Just when you thought it was safe to go back in the water. Yes. A particular black fish was biting our ankles while we snorkelled over the coral. Not just at one of the beaches, but at several of the beaches we snorkelled at.
This is our fourth visit to the Perhentian Islands. I won’t repeat what I wrote in previous blogs. But since our last visit two years ago it has changed a little.
- The marine park tax has gone up a lot. You pay this just before you enter the jetty to board your boat to the islands. For foreign adults it’s RM 30, for foreign seniors (over 56) RM 15. Soak the foreigners (pun intended).
- On the stretch of beach where we stayed on the larger island, Perhentian Besar, comprising Abduhls, Tuna Bay, Coconut Cosy etc. it was only at the latter you could buy (Tiger) beer, which was RM 11. Tonic water costs 5, and 1.5 litre bottles of water are RM 4. At Kuala Besut beer costs RM10. In Tesco, aboutRM8.
- Some construction is going on at Ayumi, and with Tuna Bay having a larger deck.
- While we were there it rained a little during the day, in the afternoon, but most rain was at night. Mostly it was cloudy, with occasional sunshine. At first we were disappointed, but actually it was very comfortable. We didn’t have to worry about sunburn, it wasn’t too hot outside, and yet the sea was just as warm, and snorkelling just as good. The only downside with the weather was that photos don’t look as bright. Oh, and we got drenched on the boat on the way over as we were closest to the bow because we got on last.
- You can take a water taxi to the other island.
- If you want to have fruit or vegetables you can go to the local village, which is almost on the tip of the smaller island, Perhentian Kecil. The village is also the start, or end, of a 3.2 Km walk between the village and Long Beach. See this blog.
There are small convenience stores at the resorts, but if you want fruit and vegetables a visit to the fisherman village could be worthwhile for you. Best done at the beginning of your stay.
There is an easy 3.2 KM walk along a paved path from there, on Perhentian Kecil, the small island, to Long Beach.
If you are staying on the big island you can get a water taxi across. The minimum number of persons is two.
The path is a bit undulating, and hasn’t been maintained, but mostly it’s in good condition. There’s even a toilet block along the way.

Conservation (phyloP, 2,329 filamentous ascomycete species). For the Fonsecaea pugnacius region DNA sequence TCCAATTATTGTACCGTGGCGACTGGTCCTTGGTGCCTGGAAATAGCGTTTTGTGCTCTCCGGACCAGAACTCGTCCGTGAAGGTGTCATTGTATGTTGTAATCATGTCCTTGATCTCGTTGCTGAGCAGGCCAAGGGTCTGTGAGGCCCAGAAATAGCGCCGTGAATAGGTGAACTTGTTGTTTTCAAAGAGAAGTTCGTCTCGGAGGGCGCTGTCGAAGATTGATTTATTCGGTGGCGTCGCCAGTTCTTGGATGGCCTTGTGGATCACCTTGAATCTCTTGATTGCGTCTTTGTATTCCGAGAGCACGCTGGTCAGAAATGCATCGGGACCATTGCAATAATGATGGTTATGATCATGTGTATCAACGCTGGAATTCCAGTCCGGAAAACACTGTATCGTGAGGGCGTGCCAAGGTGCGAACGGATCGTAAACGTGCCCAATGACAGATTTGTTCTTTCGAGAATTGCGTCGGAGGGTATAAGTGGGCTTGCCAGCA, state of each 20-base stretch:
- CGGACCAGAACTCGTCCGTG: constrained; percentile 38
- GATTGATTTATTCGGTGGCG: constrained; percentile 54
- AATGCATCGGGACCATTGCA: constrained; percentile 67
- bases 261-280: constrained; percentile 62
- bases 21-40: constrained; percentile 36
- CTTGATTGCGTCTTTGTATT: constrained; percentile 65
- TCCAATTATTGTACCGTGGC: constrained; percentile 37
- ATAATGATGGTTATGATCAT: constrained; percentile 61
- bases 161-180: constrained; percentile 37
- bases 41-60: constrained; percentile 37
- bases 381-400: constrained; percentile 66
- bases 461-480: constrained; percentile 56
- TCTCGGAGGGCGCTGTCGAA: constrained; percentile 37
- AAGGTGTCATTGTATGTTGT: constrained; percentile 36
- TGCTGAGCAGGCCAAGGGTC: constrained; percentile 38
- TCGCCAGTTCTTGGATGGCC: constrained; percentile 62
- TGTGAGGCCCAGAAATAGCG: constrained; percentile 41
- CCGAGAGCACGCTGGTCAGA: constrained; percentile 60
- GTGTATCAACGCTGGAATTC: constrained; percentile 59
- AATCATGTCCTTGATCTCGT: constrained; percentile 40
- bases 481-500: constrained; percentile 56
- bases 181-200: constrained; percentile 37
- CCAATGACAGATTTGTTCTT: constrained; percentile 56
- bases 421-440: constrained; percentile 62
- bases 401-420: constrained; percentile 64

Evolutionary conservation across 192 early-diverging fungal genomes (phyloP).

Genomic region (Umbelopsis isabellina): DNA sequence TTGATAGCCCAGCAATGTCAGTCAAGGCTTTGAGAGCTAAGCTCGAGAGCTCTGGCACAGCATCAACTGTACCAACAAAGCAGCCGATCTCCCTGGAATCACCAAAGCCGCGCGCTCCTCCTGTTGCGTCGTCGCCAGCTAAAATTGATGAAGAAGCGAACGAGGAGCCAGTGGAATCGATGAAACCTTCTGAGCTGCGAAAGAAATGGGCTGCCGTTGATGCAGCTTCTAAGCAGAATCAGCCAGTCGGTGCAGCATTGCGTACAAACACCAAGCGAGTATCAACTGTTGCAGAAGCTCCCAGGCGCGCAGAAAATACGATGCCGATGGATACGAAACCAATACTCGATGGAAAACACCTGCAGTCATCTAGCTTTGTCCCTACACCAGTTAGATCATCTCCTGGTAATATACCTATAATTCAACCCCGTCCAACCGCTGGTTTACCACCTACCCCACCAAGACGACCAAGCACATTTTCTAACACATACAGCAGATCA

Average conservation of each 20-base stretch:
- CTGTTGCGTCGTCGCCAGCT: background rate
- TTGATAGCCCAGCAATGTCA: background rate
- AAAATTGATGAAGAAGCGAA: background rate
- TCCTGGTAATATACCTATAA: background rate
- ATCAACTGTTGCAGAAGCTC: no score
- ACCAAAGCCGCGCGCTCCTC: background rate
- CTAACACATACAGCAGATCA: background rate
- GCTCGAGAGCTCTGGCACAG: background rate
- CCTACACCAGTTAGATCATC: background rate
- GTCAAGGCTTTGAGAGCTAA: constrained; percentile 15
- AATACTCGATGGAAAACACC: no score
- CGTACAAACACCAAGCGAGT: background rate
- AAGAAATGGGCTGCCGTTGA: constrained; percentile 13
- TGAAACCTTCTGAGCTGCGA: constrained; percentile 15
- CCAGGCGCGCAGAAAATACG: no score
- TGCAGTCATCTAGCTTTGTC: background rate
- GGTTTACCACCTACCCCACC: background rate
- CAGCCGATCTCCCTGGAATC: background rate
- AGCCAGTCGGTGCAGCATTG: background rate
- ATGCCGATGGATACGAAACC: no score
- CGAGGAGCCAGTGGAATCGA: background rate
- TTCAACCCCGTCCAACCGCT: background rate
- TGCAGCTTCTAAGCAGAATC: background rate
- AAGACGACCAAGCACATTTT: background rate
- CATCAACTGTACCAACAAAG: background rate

Going clockwise from the village by boat
Easiest is to drive there. There are car parks available at the ferry terminals. There are also buses and maybe minivans. Or a twice weekly flight (Tuesday & Thursday) on Berjaya Air from KL to the tiny airstrip on the island.
My GPS really did not want me to go there, and was determined to direct me to Lumut. You simply go straight instead of turning right to Lumut at the big shell sculpture.
On the island you can rent a bicycle, a motorbike or a car from the ferry terminal. Touts are waiting outside to do just that. Or you can just catch a taxi. If you want to see the sights of Pangkor renting a motorbike or car for one day is enough. Otherwise, a taxi will do.
The 10 best things on Pangkor in order of increasing interest:
10. Drive around the island – costs RM70 by taxi – about 40 minutes without stops.
09. Dutch Fort. Something to see near the town and ferry terminal.
08. Fu Li Kong temple – has a mini Great Wall of China. it’s quite fun if you happen to be nearby.
07. Jungle walk – presently under repair and due to reopen in three months, or so I am told. I am also told the walk takes about two hours.
06. Pasir Bogak beach – four minutes and RM10 from the main wharf by taxi. Quite a nice beach.
05. Walk to Giam Island at low tide from Coral Bay beach. About 10 minutes walk through shallow water. The trick is to wear flip flops to protect your feet from the rocks. Without flip flops it may take over 20 minutes as you have to tread very carefully. For the sandy parts you can take off the flips flops, of course.
04. Chinese temple – Lin Je Kong. Perched on the rocks at the northern end of Coral Bay, in a perfect setting.
03. Fresh fish – BBQ’d fish (ikan bakar) at Nipah Bay. Often Malay restaurants don’t sell beer (a couple of years ago they did) – but you can buy it at the convenience store and bring it to the restaurant.
02. Beach – Coral Bay – just past Nipah Bay. A lovely beach with clear water literally a few minutes walk from Nipah Bay. There are cafes on the beach with nice food and beer, and sun lounges, and showers you can use after a swim. And great sunsets.
01. Hornbill feeding – you can feed wild hornbills. This is really the best thing. For directions on where to feed them and videos of hornbills see here.
Note that you can do the 1, 2, 3, 4, and 5 best things just by catching a taxi from the ferry to Nipah Bay – where there is also the most accommodation. ( 12 minutes and RM15 by taxi from the main ferry terminal.
I made my third visit in late February, 2016. The more I visit the more I like this island. My blog from my first visit tells you more details, and not much has changed. Except it has improved. It’s cleaner, and monkeys are less of a problem. Again we stayed at the Anjungan Beach Resort and Spa. Their breakfast is now good, and their Internet speed and coverage is better. The staff are now much better and more knowledgeable.